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3. Warning Against Unbelief

Wherefore, holy brethren, partakers of the heavenly calling, consider the Apostle and High Priest of our profession, Christ Jesus; 2Who was faithful to him that appointed him, as also Moses was faithful in all his house. 3For this man was counted worthy of more glory than Moses, inasmuch as he who hath builded the house hath more honour than the house. 4For every house is builded by some man; but he that built all things is God. 5And Moses verily was faithful in all his house, as a servant, for a testimony of those things which were to be spoken after; 6But Christ as a son over his own house; whose house are we, if we hold fast the confidence and the rejoicing of the hope firm unto the end. 7Wherefore (as the Holy Ghost saith, To day if ye will hear his voice, 8Harden not your hearts, as in the provocation, in the day of temptation in the wilderness: 9When your fathers tempted me, proved me, and saw my works forty years. 10Wherefore I was grieved with that generation, and said, They do alway err in their heart; and they have not known my ways. 11So I sware in my wrath, They shall not enter into my rest.) 12Take heed, brethren, lest there be in any of you an evil heart of unbelief, in departing from the living God. 13But exhort one another daily, while it is called To day; lest any of you be hardened through the deceitfulness of sin. 14For we are made partakers of Christ, if we hold the beginning of our confidence stedfast unto the end; 15While it is said, To day if ye will hear his voice, harden not your hearts, as in the provocation. 16For some, when they had heard, did provoke: howbeit not all that came out of Egypt by Moses. 17But with whom was he grieved forty years? was it not with them that had sinned, whose carcases fell in the wilderness? 18And to whom sware he that they should not enter into his rest, but to them that believed not? 19So we see that they could not enter in because of unbelief.

6. Whose house are we, etc. As Paul in his Epistle to the Romans, after having prefaced that he was appointed to be the Apostle of the Gentiles, adds, for the sake of gaining credit among them, that they were of that number; so now the author of this epistle exhorts the Jews who had already made a profession of Christ to persevere in the faith, that they might be deemed as being in Gods household. He had said before that God’s house was subject to the authority of Christ. Suitably to this declaration is added the admonition that they would then have a place in God’s family when they obeyed Christ. But as they had already embraced the gospel, he mentions their condition if they persevered in the faith. For the word hope I take for faith; and indeed hope is nothing else but the constancy of faith. He mentions confidence and rejoicing, or glorying, in order to express more fully the power of faith. 5959     It is better for “hope” here to be retained in its proper meaning; for in verse 12 the defect of it is traced to unbelief. Were the words “confidence” and “rejoicing” rendered adjectivally, the meaning would be more evident, — “If we hold firm our confident and joyful hope to the end.” So we may render a similar form of expression in verse 13, “through deceitful sin,” as “newness of life” in Romans 6:4, means “new life.” The most common practice is to render the genitive in such instances as an adjective, but this is not always the case.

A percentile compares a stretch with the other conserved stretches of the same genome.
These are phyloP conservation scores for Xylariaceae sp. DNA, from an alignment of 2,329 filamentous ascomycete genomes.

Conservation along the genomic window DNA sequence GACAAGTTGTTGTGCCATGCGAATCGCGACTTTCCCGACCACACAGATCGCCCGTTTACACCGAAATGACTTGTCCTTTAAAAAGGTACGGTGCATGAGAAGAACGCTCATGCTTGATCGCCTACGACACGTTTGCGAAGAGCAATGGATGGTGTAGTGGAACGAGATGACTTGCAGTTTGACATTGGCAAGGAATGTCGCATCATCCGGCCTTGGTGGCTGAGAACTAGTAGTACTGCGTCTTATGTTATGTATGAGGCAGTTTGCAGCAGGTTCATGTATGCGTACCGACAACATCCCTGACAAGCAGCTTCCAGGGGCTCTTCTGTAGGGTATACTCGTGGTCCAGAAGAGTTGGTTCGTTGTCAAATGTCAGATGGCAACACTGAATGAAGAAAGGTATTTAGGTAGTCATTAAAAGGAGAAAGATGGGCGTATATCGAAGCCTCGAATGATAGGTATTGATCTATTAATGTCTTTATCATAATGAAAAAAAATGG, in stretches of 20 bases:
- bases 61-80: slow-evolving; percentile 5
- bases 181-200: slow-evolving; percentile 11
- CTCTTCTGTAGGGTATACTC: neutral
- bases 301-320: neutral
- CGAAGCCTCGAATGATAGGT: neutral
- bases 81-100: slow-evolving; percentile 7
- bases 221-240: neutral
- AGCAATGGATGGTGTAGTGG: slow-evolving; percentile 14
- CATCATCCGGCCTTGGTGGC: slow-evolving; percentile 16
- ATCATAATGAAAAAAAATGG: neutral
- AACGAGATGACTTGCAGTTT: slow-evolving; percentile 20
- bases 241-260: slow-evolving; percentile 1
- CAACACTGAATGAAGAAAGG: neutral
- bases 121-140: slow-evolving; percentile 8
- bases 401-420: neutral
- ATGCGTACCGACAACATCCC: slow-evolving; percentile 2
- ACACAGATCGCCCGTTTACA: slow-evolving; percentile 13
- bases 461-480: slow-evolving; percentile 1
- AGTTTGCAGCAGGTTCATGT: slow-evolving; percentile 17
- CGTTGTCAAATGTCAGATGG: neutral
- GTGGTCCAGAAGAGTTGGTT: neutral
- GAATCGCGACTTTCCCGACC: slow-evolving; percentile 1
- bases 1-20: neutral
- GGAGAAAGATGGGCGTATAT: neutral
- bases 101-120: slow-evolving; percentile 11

Hope is “confident” or assured, while it rests on the word of God, and is “joyful” while it anticipates the glory and happiness of the heavenly kingdom.

   But Beza and Doddridge take words apart, “freedom of profession and boasting of hope,” or according to Beza, “the hope of which we boast.” Macknight renders them “the boldness and the glorifying of the hope.” The secondary meaning of the word παρρησία is confidence, and of καύχημα, joy or rejoicing, and the most suitable here, as it comports better with holding fast, or firm. — Ed.
And we hence conclude that those who assent to the Gospel doubtfully and like those who vacillate, do not truly and really believe; for faith cannot be without a settled peace of mind, from which proceeds the bold confidence of rejoicing. And so these two things, confidence and rejoicing, are ever the effects of faith, as we stated in explaining Romans the 5th chapter, and Ephesians the 3rd chapter

But to these things the whole teaching of the Papists is opposed; and this very fact, were there nothing else, sufficiently proves that they pull down the Church of God rather than build it. For the certainty by which alone we are made, as the Apostle teaches us, holy temples to God, they not only darken by their glosses, but also condemn as presumption. Besides, what firmness of confidence can there be when men know not what they ought to believe? And yet that monstrous thing, implicit faith, which they have invented, is nothing else than a license to entertain errors. This passage reminds us that we are always to make progress even unto death; for our whole life is as it were a race.


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